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Comparison of 2 Clostridium difficile Surveillance Methods National Healthcare Safely Network's Laboratory-Identified Event Reporting Module versus Clinical Infection Surveillance

  • Kathleen A. Gase (a1), Valerie B. Haley (a1), Kuangnan Xiong (a1), Carole Van Antwerpen (a1) and Rachel L. Stricof (a1) (a2)...

Abstract

Objective.

To determine whether the Centers for Disease Control and Prevention's National Healthcare Safety Network (NHSN) laboratory-identified (LabID) event reporting module for Clostridium difficile infection (CDI) is an adequate proxy measure of clinical CDI for public reporting purposes by comparing the 2 surveillance methods.

Design.

Validation study.

Setting.

Thirty New York State acute care hospitals.

Methods.

Six months of data were collected by 30 facilities using a clinical infection surveillance definition while also submitting the NHSN LabID event for CDI. The data sets were matched and compared to determine whether the assigned clinical case status matched the LabID case status. A subset of mismatches was evaluated further, and reasons for the mismatches were quantified. Infection rates determined using the 2 definitions were compared.

Results.

A total of 3,301 CDI cases were reported. Analysis of the original data yielded a 67.3% (2,223/3,301) overall case status match. After review and validation, there was 81.3% (2,683/3,301) agreement. The most common reason for disagreement (54.9%) occurred because the symptom onset was less than 48 hours after admission but the positive specimen was collected on hospital day 4 or later. The NHSN LabID hospital onset rate was 29% higher than the corresponding clinical rate and was generally consistent across all hospitals.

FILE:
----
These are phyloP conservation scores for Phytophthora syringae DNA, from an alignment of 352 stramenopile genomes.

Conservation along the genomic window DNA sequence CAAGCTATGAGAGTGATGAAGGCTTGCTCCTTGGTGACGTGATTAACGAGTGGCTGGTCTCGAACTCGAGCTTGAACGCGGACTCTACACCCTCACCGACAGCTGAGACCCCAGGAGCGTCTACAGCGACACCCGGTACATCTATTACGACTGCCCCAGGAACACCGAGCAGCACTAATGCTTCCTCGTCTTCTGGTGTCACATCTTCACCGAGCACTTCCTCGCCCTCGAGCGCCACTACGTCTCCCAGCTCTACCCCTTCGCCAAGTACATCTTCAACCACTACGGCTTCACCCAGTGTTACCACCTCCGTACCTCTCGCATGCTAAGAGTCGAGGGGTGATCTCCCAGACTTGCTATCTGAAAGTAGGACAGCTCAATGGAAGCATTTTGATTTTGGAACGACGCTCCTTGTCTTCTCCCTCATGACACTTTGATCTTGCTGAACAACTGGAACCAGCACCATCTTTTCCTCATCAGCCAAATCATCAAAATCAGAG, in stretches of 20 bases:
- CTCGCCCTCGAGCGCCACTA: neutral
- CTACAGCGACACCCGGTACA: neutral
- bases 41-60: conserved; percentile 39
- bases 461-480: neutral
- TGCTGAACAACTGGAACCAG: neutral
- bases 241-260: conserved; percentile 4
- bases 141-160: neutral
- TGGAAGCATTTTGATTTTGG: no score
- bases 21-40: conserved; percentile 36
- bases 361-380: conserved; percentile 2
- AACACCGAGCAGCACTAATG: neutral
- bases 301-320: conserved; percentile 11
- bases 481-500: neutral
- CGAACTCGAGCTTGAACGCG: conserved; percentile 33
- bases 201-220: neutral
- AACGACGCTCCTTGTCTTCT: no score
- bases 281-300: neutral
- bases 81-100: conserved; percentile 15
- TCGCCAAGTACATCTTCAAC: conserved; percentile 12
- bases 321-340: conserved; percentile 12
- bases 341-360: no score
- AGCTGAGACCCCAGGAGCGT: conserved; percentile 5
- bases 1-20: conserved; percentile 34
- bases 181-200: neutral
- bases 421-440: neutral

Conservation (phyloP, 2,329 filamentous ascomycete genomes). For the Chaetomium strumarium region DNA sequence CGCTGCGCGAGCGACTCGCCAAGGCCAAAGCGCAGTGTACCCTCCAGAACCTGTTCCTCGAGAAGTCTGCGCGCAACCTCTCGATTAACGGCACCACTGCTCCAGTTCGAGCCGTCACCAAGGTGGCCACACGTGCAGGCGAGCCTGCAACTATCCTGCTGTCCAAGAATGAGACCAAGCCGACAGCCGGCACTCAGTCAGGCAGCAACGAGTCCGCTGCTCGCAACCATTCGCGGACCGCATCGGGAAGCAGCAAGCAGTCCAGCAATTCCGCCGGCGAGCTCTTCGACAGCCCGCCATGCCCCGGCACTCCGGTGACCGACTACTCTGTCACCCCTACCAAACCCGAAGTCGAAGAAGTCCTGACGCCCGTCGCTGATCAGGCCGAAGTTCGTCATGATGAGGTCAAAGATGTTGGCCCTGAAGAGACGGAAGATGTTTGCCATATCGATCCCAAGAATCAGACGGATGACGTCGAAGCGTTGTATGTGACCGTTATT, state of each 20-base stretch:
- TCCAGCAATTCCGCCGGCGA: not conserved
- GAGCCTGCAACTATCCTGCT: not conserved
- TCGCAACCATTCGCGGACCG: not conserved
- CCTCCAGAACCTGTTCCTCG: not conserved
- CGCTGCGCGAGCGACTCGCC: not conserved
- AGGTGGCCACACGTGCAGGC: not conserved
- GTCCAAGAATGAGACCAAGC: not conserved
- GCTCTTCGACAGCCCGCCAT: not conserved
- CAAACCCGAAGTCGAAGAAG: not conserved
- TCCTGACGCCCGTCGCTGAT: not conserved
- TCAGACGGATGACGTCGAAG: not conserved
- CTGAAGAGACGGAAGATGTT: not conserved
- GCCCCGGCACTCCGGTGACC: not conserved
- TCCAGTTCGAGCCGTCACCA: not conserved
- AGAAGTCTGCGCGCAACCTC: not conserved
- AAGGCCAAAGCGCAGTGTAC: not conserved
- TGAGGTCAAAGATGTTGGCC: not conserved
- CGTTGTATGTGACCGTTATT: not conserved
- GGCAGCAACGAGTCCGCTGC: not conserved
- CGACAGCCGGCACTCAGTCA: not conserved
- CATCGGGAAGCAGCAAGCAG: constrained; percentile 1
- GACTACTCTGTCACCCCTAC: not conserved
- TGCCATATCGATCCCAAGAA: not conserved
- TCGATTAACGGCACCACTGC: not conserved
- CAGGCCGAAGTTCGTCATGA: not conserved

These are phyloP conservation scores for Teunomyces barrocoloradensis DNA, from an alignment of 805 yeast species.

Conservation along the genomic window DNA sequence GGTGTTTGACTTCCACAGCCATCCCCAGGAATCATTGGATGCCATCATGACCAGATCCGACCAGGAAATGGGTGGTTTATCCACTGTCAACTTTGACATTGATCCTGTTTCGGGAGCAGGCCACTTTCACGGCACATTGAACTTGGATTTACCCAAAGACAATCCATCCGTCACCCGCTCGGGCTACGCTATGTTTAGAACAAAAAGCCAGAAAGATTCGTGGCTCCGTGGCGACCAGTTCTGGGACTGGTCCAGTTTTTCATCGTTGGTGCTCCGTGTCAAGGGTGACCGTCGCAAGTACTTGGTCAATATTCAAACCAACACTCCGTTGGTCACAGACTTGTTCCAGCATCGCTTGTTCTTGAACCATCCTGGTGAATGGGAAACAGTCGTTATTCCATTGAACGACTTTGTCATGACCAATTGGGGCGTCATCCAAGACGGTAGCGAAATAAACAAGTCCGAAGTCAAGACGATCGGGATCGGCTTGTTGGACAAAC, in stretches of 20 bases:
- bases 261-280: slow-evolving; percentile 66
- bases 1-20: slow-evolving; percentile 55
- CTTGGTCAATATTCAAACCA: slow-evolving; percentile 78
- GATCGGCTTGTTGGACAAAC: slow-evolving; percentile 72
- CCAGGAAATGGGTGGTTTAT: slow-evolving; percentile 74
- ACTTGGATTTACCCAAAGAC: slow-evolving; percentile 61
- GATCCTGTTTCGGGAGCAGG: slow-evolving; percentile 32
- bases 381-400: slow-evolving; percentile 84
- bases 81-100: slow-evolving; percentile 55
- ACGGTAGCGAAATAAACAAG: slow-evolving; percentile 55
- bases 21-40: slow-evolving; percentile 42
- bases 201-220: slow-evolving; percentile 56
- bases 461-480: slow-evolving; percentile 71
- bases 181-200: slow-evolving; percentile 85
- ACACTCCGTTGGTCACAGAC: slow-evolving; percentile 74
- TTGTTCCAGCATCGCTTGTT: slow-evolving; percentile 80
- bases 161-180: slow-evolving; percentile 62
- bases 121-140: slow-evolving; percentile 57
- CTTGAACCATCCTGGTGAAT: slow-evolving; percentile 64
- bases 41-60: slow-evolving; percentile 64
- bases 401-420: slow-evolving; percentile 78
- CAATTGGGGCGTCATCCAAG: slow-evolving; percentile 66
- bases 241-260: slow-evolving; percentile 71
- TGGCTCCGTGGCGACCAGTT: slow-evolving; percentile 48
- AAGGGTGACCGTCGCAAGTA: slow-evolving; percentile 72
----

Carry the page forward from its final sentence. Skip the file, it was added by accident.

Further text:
Conclusions.

Use of the NHSN LabID event minimizes the burden of surveillance and standardizes the process. With a greater than 80% match between the NHSN LabID event data and the clinical infection surveillance data, the New York State Department of Health made the decision to use the NHSN LabID event CDI data for public reporting purposes.

Copyright

Corresponding author

4252 McPherson Avenue, St. Louis, MO 63108 (kathleen.gase@gmail.com)

References

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Comparison of 2 Clostridium difficile Surveillance Methods National Healthcare Safely Network's Laboratory-Identified Event Reporting Module versus Clinical Infection Surveillance

  • Kathleen A. Gase (a1), Valerie B. Haley (a1), Kuangnan Xiong (a1), Carole Van Antwerpen (a1) and Rachel L. Stricof (a1) (a2)...

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